Twenty-First Sunday after Pentecost

Invited to the Heavenly Wedding Banquet

These are the readings for the Twenty-First Sunday after Pentecost.
(This Worship Help aligns with the lectionary readings from Christian Worship 1993 and Christian Worship: Supplement.)

God’s Word for This Week

Are you worried about what the future holds? Are you sure of your heavenly inheritance? Are you dressed for reception into the heavenly wedding banquet? Thanks to Jesus and his perfect life and substitutionary death, we confidently answer all three questions in the affirmative. What a grand and glorious day it will be when we find ourselves seated at God’s heavenly banquet table!

First Lesson – Isaiah 25:6-9

What are the “shroud” and the “sheet” that will be destroyed according to verse 7? Explain.

The “shroud” and the “sheet” are the veils that blinded the people from a correct understanding of their natural depravity and sinfulness and kept them from recognizing Christ as the Savior of the world. In conversion, the Holy Spirit removes the blinders and gives God’s people the spiritual vision to understand and accept him as the promised Messiah and Savior from sin.

According to verse 9, what will be our bold profession on the Last Day?

It might sound something like this: “We placed our confidence with unwavering certainty in the Lord our God, and he has not disappointed. The time for us to experience and enjoy the blessed fulfillment of God’s promises is finally here. Hallelujah!”

Supplemental First Lesson – 2 Chronicles 30:1-5,10-22

Read the context of the lesson in 2 Chronicles 29. What radical changes was King Hezekiah making in Jerusalem?

He abandoned the idolatry of his father and was seeking to restore the worship of the true God.

What reasons did Hezekiah have to invite all the people to the Passover celebration?

First, this was commanded by God. Second, it was a chance for people to return to God in repentance. Everyone was invited.

What kind of response did the invitation receive?

Some came, some did not. Some came properly prepared; others came either ignorant of God’s will or ignoring it. But Hezekiah’s prayer is a great model for us as we do outreach, “May God pardon everyone.”

Second Lesson – Philippians 4:4-13

The fundamental sentiment of a Christian’s entire life is happiness. On what is our happiness based?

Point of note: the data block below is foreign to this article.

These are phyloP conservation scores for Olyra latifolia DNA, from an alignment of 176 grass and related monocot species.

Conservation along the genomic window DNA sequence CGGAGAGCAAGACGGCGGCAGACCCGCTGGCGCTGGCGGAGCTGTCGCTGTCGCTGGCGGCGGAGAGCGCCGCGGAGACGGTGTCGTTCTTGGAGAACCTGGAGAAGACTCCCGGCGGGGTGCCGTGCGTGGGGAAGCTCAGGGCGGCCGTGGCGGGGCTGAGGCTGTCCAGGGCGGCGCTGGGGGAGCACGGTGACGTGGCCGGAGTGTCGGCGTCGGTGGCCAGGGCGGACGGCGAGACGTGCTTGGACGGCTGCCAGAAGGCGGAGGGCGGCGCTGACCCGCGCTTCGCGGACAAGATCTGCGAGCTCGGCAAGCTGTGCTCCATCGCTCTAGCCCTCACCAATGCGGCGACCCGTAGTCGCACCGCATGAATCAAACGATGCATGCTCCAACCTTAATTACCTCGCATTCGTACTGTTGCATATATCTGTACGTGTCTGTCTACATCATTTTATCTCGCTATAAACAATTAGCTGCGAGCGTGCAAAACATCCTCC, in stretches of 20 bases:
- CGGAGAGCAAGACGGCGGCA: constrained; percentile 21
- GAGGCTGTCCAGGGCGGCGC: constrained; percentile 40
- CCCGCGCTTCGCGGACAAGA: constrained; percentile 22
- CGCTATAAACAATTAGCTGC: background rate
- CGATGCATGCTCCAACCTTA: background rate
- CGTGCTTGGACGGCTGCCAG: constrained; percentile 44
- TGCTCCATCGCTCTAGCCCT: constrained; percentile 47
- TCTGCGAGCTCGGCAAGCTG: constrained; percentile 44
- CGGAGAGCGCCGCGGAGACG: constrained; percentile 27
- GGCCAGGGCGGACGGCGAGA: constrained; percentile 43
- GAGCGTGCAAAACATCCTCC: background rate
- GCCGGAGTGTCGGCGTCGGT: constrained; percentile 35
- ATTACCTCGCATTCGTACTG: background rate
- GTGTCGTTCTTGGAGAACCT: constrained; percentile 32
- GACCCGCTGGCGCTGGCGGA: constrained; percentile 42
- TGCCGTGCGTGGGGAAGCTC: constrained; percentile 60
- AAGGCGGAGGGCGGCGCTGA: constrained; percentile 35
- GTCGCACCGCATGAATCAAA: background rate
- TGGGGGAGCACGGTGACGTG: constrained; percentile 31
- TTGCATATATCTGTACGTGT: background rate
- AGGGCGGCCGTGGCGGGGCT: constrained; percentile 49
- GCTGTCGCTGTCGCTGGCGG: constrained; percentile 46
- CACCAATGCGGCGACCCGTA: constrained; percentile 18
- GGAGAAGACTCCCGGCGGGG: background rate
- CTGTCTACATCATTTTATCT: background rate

Our joy is always in the Lord and on account of the Lord. We are jubilant and exultant over the free gift of salvation attained through the atoning work of Christ. It’s especially during periods of trial and tribulation that we take time to reflect on and rejoice in the changeless love of our God.

What remedy does Paul offer for dealing with anxiety?

Prayer. When we are consumed with worry and concerned about the future, entrust it to the Lord, leaving all matters to his fatherly direction and care. Whether it’s the most monumental problem or the most insignificant detail, bring it to the attention of your merciful God, who has demonstrated time and time again that he is deeply concerned about the welfare of his beloved children.

What kinds of thoughts should fill the believer’s mind?

To paraphrase verse 8, the believer’s mind is flowing with thoughts that are truthful and sincere, open and honest, just and right, chaste and clean, wholesome and pleasant, excellent and laudable. In short, in all our thoughts, the sanctification of the Christian should be evident.

Supplemental Second Lesson – Romans 11:1-10

What does Paul maintain about his fellow Israelites and their relationship to God?

God did not reject them. His call to faith in Christ, goes out to all. Many of the people of Israel and many in the world today reject that gracious invitation.

How was Paul an excellent example of the remnant chosen by grace?

He was an Israelite who was not called because of his obedience. No, he was a persecutor of the Church, but God in grace sent out the invitation to all, the good and the bad. Paul’s invitation was hand-delivered on the road to Damascus. That sinner-turned-saint is a wonderful reminder that the few who are chosen are chosen solely by grace.

Gospel – Matthew 22:1-14

God has invited everyone to his heavenly wedding feast, but so few attend. Why?

Many people simply are indifferent and apathetic to God’s urgent call. Others are distracted by their own private, earthly affairs. As in the parable, some even go to the extent of being hostile toward the messengers of God’s invitation.

Is it possible to sneak into God’s heavenly wedding banquet without proper attire?

Impossible. God has provided a wedding garment of spotless righteousness and purity for every sinner he has invited to the feast, courtesy of his Son, Jesus Christ. The garment is required to cover the filth and nakedness of their sin. All intruding wannabes will be detected, sentenced, and thrust into the outer darkness of hell.

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